Where else in the whole Philippines can you find a red carpet running down to the driveway? Obviously, only in the House of Imelda Marcos. (As one goes up those steps, one feels like celebrity, thinking of a mini version of the Palais des Festivals at Cannes.)
This used to be a bungalow the young Ferdinand Marcos acquired for his parents in the late 1940s. After he married Imelda Romualdez in 1954, the couple made it their home, until they transferred to Malacañang when he became president in 1966.
The low structure on a sloping lot in the quieter section of San Juan has gone through renovations over the years, until it has been transformed into a sort of complex, with a ballroom (now a warehouse for legal documents); an outdoor area for social functions; a shooting gallery (now derelict with weeds and vines); numerous parlors; an inner courtyard.
One enters the place through a passageway installed on one wall with huge portraits of the Romualdez foreparents, and opposite the Romualdez family crest bestowed by King Juan Carlos of Spain in the 1980s.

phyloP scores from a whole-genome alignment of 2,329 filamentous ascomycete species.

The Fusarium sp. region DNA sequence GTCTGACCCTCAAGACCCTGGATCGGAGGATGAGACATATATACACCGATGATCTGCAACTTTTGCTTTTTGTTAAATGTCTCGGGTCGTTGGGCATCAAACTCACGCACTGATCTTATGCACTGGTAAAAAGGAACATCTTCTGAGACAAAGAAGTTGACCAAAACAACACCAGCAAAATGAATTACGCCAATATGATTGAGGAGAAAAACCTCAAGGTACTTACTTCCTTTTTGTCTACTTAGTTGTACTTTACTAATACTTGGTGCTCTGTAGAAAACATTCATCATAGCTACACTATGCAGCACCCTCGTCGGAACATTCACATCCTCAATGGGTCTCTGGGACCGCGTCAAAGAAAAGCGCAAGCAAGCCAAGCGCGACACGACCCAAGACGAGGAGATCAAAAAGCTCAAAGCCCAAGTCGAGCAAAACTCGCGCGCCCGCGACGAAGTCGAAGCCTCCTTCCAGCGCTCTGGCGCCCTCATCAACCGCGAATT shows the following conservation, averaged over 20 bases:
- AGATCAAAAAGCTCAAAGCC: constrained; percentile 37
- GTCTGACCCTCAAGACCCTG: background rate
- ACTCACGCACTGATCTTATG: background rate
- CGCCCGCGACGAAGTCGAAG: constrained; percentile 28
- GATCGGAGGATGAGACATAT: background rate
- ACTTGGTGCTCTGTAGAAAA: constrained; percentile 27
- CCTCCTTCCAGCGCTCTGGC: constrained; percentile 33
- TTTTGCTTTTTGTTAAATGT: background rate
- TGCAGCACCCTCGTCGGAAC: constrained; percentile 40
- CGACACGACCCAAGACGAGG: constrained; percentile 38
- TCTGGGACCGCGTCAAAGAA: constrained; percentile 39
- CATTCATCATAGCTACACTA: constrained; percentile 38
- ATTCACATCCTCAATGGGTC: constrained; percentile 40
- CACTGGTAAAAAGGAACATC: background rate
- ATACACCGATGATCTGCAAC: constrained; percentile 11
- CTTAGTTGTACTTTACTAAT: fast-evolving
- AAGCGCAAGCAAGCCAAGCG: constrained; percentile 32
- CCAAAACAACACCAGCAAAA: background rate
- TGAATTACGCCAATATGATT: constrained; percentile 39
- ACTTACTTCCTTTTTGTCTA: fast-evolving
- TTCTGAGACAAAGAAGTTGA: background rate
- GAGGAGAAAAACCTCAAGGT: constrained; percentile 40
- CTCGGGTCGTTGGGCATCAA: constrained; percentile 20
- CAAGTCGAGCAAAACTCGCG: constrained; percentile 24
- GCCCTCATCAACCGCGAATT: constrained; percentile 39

The mistress of the house, who lives elsewhere, visits the place only for receiving visitors, and uses it as a showplace for cultural artifacts, antique books and legal documents, family memorabilia (framed clippings and covers of international magazines and newspapers featuring the First Couple; albums and framed photographs of the Marcoses hobnobbing with international celebrities and dignitaries).
Former First Lady and now Ilocos Norte Representative Imelda Romualdez Marcos has awed, inspired, amused, annoyed or angered three generations of Filipinos. She has so intertwined with mass consciousness that people tend to call her either on a first-name basis (Imelda) or with due reverence (Ma’am). She has entered the lexicon (Imeldific), probably the most famous Filipino alive.
In an interview two years ago, she unburdened herself of her feelings toward her critics, in an odd mixture of bitterness and triumph: “Kung ano-ano pinagsasabi sa akin—Imeldific, Imeldious. Sa awa ng Diyos, nandito pa naman ako, mag-o-otsenta na, nagpapa-cute pa.”
The lady turned 82 on July 2. It seems no one can have had enough of her. Even in her advanced years, she is news.
One mid-morning last month, Playtime came to visit to see how she was, and if she had any more birthday wishes. Younger staffers, some not even born during her glory days, eagerly joined Playtime to see this living legend up close and personal. Everyone was agog while waiting for her—but how to conduct themselves? Should they shake hands?
At the appointed hour, on the dot, the lady of the house arrived with her retinue. Everyone hushed, as anyone would when face to face with a global icon or historical figure. As she breezed in, the visitors cautiously dispersed from the red carpet, as if her mere presence had the power to waft anyone away.